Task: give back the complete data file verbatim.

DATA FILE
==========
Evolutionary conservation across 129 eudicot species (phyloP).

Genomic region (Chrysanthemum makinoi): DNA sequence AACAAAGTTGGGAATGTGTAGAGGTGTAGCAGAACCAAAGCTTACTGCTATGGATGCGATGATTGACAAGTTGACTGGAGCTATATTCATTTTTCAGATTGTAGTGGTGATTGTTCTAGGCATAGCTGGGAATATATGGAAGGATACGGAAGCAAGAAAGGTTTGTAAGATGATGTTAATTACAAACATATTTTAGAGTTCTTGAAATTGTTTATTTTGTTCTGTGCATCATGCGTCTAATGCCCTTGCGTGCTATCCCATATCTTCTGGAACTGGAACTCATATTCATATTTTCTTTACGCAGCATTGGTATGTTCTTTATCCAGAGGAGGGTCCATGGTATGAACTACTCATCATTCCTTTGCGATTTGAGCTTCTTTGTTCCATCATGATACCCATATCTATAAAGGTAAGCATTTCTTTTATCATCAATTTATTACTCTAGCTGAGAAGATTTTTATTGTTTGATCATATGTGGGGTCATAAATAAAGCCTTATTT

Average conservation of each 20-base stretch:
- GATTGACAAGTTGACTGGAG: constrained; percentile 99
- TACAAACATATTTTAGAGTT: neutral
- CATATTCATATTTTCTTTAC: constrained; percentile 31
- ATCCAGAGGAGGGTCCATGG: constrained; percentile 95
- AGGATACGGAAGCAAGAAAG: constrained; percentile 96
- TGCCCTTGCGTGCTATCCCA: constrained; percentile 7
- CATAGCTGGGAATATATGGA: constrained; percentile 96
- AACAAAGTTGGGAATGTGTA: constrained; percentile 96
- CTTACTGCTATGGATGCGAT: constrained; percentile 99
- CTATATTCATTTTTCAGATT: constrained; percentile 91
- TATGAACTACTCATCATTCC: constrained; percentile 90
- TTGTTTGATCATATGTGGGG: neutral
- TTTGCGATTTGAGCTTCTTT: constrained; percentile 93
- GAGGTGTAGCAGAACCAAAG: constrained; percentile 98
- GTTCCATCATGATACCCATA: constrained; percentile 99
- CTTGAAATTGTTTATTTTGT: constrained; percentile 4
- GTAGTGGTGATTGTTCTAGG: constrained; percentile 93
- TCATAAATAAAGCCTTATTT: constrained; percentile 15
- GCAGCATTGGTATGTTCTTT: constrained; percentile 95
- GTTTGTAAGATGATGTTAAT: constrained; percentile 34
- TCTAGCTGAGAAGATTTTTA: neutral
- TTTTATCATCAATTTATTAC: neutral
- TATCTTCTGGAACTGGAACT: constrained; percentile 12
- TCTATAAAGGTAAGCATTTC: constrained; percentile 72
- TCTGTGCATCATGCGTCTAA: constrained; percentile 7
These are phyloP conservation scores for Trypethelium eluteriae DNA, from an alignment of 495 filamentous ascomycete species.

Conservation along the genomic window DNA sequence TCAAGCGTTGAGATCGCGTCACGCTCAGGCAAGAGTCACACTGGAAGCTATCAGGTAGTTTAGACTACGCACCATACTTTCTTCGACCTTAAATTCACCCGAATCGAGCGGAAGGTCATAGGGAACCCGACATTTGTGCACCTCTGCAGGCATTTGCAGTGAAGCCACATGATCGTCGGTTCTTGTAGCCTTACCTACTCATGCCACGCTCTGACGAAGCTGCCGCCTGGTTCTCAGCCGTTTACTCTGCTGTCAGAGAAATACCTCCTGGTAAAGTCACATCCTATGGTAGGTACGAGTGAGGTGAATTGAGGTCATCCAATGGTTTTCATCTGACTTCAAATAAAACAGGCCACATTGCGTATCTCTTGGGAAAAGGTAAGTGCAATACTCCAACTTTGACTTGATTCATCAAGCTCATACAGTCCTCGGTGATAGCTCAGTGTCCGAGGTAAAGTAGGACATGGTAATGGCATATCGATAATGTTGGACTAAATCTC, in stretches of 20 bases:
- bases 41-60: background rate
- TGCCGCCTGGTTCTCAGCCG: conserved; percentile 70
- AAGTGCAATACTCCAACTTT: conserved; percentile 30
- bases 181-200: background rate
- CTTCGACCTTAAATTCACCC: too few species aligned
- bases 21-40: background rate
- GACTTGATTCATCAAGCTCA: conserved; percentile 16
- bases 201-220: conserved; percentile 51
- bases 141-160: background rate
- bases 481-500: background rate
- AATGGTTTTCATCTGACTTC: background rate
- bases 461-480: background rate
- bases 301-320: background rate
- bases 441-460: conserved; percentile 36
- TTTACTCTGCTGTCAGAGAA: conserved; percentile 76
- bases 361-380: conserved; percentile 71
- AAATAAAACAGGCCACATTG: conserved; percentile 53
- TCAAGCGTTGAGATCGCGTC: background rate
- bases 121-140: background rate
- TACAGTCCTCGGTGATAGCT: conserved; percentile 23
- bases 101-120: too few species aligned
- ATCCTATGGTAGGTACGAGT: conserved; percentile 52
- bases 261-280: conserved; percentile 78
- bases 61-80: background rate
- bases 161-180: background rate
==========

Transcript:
Evolutionary conservation across 129 eudicot species (phyloP).

Genomic region (Chrysanthemum makinoi): DNA sequence AACAAAGTTGGGAATGTGTAGAGGTGTAGCAGAACCAAAGCTTACTGCTATGGATGCGATGATTGACAAGTTGACTGGAGCTATATTCATTTTTCAGATTGTAGTGGTGATTGTTCTAGGCATAGCTGGGAATATATGGAAGGATACGGAAGCAAGAAAGGTTTGTAAGATGATGTTAATTACAAACATATTTTAGAGTTCTTGAAATTGTTTATTTTGTTCTGTGCATCATGCGTCTAATGCCCTTGCGTGCTATCCCATATCTTCTGGAACTGGAACTCATATTCATATTTTCTTTACGCAGCATTGGTATGTTCTTTATCCAGAGGAGGGTCCATGGTATGAACTACTCATCATTCCTTTGCGATTTGAGCTTCTTTGTTCCATCATGATACCCATATCTATAAAGGTAAGCATTTCTTTTATCATCAATTTATTACTCTAGCTGAGAAGATTTTTATTGTTTGATCATATGTGGGGTCATAAATAAAGCCTTATTT

Average conservation of each 20-base stretch:
- GATTGACAAGTTGACTGGAG: constrained; percentile 99
- TACAAACATATTTTAGAGTT: neutral
- CATATTCATATTTTCTTTAC: constrained; percentile 31
- ATCCAGAGGAGGGTCCATGG: constrained; percentile 95
- AGGATACGGAAGCAAGAAAG: constrained; percentile 96
- TGCCCTTGCGTGCTATCCCA: constrained; percentile 7
- CATAGCTGGGAATATATGGA: constrained; percentile 96
- AACAAAGTTGGGAATGTGTA: constrained; percentile 96
- CTTACTGCTATGGATGCGAT: constrained; percentile 99
- CTATATTCATTTTTCAGATT: constrained; percentile 91
- TATGAACTACTCATCATTCC: constrained; percentile 90
- TTGTTTGATCATATGTGGGG: neutral
- TTTGCGATTTGAGCTTCTTT: constrained; percentile 93
- GAGGTGTAGCAGAACCAAAG: constrained; percentile 98
- GTTCCATCATGATACCCATA: constrained; percentile 99
- CTTGAAATTGTTTATTTTGT: constrained; percentile 4
- GTAGTGGTGATTGTTCTAGG: constrained; percentile 93
- TCATAAATAAAGCCTTATTT: constrained; percentile 15
- GCAGCATTGGTATGTTCTTT: constrained; percentile 95
- GTTTGTAAGATGATGTTAAT: constrained; percentile 34
- TCTAGCTGAGAAGATTTTTA: neutral
- TTTTATCATCAATTTATTAC: neutral
- TATCTTCTGGAACTGGAACT: constrained; percentile 12
- TCTATAAAGGTAAGCATTTC: constrained; percentile 72
- TCTGTGCATCATGCGTCTAA: constrained; percentile 7
These are phyloP conservation scores for Trypethelium eluteriae DNA, from an alignment of 495 filamentous ascomycete species.

Conservation along the genomic window DNA sequence TCAAGCGTTGAGATCGCGTCACGCTCAGGCAAGAGTCACACTGGAAGCTATCAGGTAGTTTAGACTACGCACCATACTTTCTTCGACCTTAAATTCACCCGAATCGAGCGGAAGGTCATAGGGAACCCGACATTTGTGCACCTCTGCAGGCATTTGCAGTGAAGCCACATGATCGTCGGTTCTTGTAGCCTTACCTACTCATGCCACGCTCTGACGAAGCTGCCGCCTGGTTCTCAGCCGTTTACTCTGCTGTCAGAGAAATACCTCCTGGTAAAGTCACATCCTATGGTAGGTACGAGTGAGGTGAATTGAGGTCATCCAATGGTTTTCATCTGACTTCAAATAAAACAGGCCACATTGCGTATCTCTTGGGAAAAGGTAAGTGCAATACTCCAACTTTGACTTGATTCATCAAGCTCATACAGTCCTCGGTGATAGCTCAGTGTCCGAGGTAAAGTAGGACATGGTAATGGCATATCGATAATGTTGGACTAAATCTC, in stretches of 20 bases:
- bases 41-60: background rate
- TGCCGCCTGGTTCTCAGCCG: conserved; percentile 70
- AAGTGCAATACTCCAACTTT: conserved; percentile 30
- bases 181-200: background rate
- CTTCGACCTTAAATTCACCC: too few species aligned
- bases 21-40: background rate
- GACTTGATTCATCAAGCTCA: conserved; percentile 16
- bases 201-220: conserved; percentile 51
- bases 141-160: background rate
- bases 481-500: background rate
- AATGGTTTTCATCTGACTTC: background rate
- bases 461-480: background rate
- bases 301-320: background rate
- bases 441-460: conserved; percentile 36
- TTTACTCTGCTGTCAGAGAA: conserved; percentile 76
- bases 361-380: conserved; percentile 71
- AAATAAAACAGGCCACATTG: conserved; percentile 53
- TCAAGCGTTGAGATCGCGTC: background rate
- bases 121-140: background rate
- TACAGTCCTCGGTGATAGCT: conserved; percentile 23
- bases 101-120: too few species aligned
- ATCCTATGGTAGGTACGAGT: conserved; percentile 52
- bases 261-280: conserved; percentile 78
- bases 61-80: background rate
- bases 161-180: background rate